BCSO honors canine officers at memorial

By John Underwood / john@gulfcoastmedia.com
Posted 6/4/18

ROBERTSDALE, Alabama — As a patrol officer with the Baldwin County Sheriff’s Department, Sgt. Randy Younce relies on his partner for support.

“He has my back and I have his,” said …

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BCSO honors canine officers at memorial

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ROBERTSDALE, Alabama — As a patrol officer with the Baldwin County Sheriff’s Department, Sgt. Randy Younce relies on his partner for support.

“He has my back and I have his,” said Younce.

Younce is one of the few officers in the Baldwin County Sheriff’s Department who operates with a department. Up until recently, his partner was a 10-year-old Belgian Malinois named Troy.

“In our department, the only officers who operate with a partner are our officers who have a canine partner,” said Baldwin County Sheriff Huey “Hoss” Mack Jr. “They are an invaluable tool for our department.”

For Younce and his family, however, Troy was much more than that, so when he died last week after serving the department for eight years, the last three with Younce, it was a devastating blow.

“He was more than a partner, he was a member of our family,” Younce said. “When I told my son and my wife about his passing, they both cried. We lost a member of our family.”

On Friday, May 25, just days before the nation honored military personnel who have died in service to their country on Memorial Day, members of the Baldwin County Sheriff’s Department gathered to honor Troy’s member and all of those canine officers who have served on the front lines in Baldwin County.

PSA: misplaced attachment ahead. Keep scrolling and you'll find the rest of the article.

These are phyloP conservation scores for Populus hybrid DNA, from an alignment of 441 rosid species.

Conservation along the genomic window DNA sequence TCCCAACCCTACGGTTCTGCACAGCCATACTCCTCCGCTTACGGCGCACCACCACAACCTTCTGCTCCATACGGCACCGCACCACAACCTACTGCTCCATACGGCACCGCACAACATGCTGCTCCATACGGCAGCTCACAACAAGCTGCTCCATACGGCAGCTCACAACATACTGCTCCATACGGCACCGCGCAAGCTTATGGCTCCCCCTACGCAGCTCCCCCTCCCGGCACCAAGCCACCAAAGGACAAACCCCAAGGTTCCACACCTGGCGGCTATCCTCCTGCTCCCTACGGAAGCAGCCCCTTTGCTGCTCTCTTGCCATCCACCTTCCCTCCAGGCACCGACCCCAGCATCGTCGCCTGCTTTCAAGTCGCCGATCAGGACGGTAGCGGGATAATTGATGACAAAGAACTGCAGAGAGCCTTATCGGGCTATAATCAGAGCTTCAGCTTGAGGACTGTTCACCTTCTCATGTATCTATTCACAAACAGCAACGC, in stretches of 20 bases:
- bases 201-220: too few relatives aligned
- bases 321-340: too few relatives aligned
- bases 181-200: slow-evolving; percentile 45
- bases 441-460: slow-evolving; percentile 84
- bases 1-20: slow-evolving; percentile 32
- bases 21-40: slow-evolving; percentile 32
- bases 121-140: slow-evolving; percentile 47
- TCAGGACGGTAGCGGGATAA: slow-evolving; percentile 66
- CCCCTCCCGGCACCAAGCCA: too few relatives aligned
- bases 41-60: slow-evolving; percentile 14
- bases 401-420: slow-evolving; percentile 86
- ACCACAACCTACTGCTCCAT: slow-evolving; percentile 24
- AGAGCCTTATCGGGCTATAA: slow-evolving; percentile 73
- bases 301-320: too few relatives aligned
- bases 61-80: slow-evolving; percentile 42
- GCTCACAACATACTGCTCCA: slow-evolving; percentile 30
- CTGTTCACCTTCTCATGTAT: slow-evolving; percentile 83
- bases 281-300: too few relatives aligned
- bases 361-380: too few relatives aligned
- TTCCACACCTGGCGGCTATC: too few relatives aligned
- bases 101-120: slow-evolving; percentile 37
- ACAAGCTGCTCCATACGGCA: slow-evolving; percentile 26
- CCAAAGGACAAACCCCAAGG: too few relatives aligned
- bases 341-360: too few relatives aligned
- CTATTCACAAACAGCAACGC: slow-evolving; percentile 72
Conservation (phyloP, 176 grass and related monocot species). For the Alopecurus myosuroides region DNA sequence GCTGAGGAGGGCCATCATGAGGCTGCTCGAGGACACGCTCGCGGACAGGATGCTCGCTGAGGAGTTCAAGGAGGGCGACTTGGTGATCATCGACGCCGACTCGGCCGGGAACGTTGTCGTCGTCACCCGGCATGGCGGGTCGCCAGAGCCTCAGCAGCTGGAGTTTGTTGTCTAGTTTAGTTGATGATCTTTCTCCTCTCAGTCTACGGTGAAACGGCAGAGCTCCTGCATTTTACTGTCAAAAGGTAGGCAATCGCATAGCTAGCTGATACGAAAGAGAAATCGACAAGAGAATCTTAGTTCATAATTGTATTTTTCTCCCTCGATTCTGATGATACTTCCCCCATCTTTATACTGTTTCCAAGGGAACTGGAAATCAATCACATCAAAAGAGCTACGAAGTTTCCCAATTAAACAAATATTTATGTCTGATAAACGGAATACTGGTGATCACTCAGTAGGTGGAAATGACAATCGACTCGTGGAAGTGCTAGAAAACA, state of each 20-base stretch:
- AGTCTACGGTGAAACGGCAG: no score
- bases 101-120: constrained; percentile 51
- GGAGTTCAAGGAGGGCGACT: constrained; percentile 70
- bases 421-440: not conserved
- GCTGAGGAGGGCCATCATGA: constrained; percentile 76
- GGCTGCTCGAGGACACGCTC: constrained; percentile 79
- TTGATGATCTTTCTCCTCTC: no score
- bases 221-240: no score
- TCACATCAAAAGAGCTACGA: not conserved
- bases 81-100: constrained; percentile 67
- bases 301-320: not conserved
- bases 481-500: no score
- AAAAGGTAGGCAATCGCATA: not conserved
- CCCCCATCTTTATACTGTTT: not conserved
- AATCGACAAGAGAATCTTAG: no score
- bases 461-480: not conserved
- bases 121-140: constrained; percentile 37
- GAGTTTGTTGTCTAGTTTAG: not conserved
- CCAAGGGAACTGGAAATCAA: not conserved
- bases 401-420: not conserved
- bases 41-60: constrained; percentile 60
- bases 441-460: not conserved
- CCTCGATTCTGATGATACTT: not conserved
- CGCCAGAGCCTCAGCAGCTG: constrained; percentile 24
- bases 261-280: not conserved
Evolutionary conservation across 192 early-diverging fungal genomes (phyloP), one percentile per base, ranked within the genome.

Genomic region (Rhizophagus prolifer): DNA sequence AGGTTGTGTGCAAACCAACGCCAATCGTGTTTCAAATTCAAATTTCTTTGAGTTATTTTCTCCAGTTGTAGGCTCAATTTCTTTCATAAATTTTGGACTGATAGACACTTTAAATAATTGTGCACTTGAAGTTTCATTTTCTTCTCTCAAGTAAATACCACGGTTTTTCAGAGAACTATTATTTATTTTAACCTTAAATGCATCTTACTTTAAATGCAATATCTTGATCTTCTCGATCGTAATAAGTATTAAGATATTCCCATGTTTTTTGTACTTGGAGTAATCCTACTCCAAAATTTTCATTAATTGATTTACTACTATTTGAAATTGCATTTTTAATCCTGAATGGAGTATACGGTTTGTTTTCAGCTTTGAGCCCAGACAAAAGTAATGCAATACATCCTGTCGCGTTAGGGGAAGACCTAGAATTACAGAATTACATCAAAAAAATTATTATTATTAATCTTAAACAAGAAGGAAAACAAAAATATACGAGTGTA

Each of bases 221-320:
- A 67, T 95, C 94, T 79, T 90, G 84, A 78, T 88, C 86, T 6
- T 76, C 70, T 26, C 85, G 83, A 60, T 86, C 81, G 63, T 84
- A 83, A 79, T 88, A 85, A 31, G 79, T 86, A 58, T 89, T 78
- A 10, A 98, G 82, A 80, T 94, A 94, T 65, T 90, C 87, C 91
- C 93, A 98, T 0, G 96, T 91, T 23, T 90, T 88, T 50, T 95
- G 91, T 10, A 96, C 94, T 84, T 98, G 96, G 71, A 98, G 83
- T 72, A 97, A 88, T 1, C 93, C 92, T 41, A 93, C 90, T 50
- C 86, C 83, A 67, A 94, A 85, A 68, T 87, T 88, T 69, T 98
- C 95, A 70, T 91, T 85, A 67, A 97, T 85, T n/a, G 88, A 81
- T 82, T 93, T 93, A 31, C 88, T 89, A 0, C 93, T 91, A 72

Mack also presented a plaque in honor of the county’s first canine officer, a German Sheppard named Dingo, assigned to Deputy Langston Rowe under Sheriff Thomas “Buck” Benton, then reassigned to Deputy Jim Stallworth under Sheriff Jimmy Johnson.

Mack also read the names of canine officers, 13 in all, who have served with the Sheriff’s Department through the years.

While the majority of canine officers used by the department have been Belgian Malinois, the department’s newest officer, Angie, is a pure bred Bloodhound, which will be used for tracking, primarily through the department’s Project Lifesaver program.

The department will likely add two canine officers in the coming months, Mack said.

“Particularly when it comes to the ‘War on Drugs’ canine officers have been used to take dozens of criminals off the street and have been instrumental in the seizure of millions of dollars in illegal drugs through the years,” Mack said. “They have also proved invaluable in public relations, particularly in our schools and with our annual Shining Star camps.”